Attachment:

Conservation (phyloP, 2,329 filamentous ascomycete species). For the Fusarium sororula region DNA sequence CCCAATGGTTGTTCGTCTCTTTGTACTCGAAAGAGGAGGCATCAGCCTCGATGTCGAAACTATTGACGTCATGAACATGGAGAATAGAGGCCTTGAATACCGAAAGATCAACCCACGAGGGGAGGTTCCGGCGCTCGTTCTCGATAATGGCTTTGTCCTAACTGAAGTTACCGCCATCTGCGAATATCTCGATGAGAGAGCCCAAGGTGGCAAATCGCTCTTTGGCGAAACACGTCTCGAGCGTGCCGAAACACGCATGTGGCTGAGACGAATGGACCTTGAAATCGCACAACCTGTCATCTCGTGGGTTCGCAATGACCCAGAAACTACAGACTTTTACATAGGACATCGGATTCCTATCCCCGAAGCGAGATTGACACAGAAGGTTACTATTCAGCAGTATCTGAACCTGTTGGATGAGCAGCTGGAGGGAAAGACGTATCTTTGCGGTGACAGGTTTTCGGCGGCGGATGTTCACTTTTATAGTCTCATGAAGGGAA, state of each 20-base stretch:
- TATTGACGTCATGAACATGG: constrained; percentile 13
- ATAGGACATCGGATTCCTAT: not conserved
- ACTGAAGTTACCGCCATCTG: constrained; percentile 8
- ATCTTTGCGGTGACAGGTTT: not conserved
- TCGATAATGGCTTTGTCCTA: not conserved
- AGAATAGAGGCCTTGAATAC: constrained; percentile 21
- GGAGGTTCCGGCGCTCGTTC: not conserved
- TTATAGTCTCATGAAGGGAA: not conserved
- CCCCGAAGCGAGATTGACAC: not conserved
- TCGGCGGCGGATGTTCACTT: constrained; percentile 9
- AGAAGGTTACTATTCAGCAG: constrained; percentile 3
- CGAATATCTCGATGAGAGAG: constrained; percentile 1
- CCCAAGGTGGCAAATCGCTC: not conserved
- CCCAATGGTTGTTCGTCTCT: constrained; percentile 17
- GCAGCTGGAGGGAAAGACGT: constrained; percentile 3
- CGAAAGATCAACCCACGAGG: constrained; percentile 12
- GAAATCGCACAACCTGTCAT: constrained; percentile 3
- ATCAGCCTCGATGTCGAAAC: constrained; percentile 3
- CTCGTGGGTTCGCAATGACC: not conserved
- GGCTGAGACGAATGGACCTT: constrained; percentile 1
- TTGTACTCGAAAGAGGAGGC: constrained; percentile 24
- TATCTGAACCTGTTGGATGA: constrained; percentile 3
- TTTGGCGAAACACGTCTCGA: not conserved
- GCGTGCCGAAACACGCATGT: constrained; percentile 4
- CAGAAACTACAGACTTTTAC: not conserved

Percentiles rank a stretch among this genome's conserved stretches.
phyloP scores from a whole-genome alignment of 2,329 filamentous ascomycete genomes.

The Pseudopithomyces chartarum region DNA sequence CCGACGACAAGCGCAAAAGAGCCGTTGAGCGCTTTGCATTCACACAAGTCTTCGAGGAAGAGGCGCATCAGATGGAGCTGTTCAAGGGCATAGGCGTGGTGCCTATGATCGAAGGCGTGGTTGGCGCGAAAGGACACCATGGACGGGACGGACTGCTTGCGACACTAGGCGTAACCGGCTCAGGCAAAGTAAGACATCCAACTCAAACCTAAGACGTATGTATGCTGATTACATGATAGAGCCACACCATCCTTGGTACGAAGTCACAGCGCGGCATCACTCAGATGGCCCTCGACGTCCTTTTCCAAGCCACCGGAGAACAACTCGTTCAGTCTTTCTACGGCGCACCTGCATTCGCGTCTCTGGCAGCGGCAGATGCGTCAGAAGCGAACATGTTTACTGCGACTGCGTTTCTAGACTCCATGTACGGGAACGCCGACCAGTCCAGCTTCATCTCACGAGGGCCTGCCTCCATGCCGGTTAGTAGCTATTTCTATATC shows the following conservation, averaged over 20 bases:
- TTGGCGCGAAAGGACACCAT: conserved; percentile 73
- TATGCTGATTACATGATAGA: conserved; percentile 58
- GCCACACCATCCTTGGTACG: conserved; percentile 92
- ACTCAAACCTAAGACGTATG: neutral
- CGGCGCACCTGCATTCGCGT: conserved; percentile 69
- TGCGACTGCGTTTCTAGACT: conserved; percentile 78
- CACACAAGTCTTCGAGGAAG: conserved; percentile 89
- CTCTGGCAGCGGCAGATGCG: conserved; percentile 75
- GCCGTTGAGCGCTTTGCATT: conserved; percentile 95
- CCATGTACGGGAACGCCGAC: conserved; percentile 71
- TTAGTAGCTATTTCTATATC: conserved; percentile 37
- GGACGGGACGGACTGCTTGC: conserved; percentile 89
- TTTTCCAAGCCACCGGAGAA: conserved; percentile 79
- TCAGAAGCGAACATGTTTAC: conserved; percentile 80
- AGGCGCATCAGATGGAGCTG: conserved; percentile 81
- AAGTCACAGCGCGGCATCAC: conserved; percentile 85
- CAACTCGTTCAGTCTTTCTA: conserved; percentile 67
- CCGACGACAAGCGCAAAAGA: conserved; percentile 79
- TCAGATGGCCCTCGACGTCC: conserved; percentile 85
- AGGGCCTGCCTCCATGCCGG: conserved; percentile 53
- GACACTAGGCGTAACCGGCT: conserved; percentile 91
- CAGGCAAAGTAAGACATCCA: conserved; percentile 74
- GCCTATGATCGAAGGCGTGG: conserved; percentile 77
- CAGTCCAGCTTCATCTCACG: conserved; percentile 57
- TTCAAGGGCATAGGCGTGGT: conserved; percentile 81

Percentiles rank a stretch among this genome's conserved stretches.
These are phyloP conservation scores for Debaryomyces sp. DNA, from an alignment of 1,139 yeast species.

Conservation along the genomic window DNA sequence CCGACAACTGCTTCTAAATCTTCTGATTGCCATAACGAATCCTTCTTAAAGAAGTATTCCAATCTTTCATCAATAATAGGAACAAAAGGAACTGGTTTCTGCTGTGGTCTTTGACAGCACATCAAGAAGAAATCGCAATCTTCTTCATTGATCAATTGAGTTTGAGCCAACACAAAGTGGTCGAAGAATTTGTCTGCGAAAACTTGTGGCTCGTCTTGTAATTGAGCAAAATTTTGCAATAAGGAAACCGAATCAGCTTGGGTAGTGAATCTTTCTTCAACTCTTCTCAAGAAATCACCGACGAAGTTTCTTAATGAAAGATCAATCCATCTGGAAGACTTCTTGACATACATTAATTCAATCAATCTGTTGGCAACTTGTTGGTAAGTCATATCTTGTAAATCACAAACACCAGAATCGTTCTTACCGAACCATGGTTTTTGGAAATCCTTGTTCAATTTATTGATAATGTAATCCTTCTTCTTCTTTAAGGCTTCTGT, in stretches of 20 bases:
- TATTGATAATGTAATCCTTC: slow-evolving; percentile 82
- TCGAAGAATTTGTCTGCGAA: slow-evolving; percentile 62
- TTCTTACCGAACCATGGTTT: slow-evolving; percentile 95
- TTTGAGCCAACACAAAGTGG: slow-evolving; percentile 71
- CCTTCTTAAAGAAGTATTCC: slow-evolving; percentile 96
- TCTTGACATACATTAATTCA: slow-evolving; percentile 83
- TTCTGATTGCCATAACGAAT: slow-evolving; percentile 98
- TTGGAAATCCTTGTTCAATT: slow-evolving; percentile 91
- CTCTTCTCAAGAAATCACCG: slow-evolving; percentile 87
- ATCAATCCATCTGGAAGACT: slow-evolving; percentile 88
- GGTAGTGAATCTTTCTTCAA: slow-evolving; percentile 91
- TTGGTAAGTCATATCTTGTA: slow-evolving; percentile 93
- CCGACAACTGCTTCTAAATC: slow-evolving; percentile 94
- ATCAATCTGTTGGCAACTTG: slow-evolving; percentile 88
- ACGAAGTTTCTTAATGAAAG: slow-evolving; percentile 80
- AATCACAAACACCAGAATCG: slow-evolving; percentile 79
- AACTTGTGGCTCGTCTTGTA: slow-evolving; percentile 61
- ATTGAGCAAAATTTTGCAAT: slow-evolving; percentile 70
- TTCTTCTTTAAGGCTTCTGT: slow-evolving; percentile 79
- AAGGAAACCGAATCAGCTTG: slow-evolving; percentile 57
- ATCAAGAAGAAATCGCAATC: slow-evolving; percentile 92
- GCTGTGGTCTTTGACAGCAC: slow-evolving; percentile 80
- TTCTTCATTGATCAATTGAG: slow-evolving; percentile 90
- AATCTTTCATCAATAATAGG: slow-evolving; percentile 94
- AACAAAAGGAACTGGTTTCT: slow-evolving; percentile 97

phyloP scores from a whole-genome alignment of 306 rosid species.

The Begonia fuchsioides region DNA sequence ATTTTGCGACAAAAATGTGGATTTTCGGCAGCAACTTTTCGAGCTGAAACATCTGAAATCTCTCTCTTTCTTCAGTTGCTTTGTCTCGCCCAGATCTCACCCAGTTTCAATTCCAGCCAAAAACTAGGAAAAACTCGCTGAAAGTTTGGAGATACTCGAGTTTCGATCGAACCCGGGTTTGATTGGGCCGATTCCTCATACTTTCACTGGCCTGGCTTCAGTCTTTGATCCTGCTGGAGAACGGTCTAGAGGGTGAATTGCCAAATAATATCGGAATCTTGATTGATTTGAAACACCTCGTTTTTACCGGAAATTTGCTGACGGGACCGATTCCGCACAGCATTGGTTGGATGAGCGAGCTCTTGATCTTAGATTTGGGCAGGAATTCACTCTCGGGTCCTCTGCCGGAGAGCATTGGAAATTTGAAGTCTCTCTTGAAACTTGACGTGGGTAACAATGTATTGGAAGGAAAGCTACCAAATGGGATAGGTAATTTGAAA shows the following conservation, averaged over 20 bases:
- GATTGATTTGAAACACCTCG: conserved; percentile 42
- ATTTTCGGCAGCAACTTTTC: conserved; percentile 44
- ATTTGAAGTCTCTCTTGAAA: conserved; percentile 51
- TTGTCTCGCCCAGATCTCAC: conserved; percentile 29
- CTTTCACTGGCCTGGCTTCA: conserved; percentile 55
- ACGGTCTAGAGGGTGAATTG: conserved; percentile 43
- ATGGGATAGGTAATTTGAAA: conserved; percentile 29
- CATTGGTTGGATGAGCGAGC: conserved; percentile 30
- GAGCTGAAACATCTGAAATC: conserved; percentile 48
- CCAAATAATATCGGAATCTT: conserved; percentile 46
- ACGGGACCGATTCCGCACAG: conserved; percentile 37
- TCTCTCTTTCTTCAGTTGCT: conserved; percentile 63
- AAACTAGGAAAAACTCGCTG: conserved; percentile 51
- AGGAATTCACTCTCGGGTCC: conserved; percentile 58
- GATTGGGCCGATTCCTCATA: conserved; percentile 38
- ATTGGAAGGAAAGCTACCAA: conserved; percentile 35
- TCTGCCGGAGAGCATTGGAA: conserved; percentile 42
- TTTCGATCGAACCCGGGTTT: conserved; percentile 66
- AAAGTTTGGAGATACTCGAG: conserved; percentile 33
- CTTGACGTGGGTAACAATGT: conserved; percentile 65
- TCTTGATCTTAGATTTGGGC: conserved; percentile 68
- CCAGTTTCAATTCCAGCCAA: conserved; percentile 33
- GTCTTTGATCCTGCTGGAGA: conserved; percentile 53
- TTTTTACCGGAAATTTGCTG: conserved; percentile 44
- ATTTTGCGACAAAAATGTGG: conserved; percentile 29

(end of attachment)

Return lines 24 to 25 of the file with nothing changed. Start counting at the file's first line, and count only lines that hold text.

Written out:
- TTTGGCGAAACACGTCTCGA: not conserved
- GCGTGCCGAAACACGCATGT: constrained; percentile 4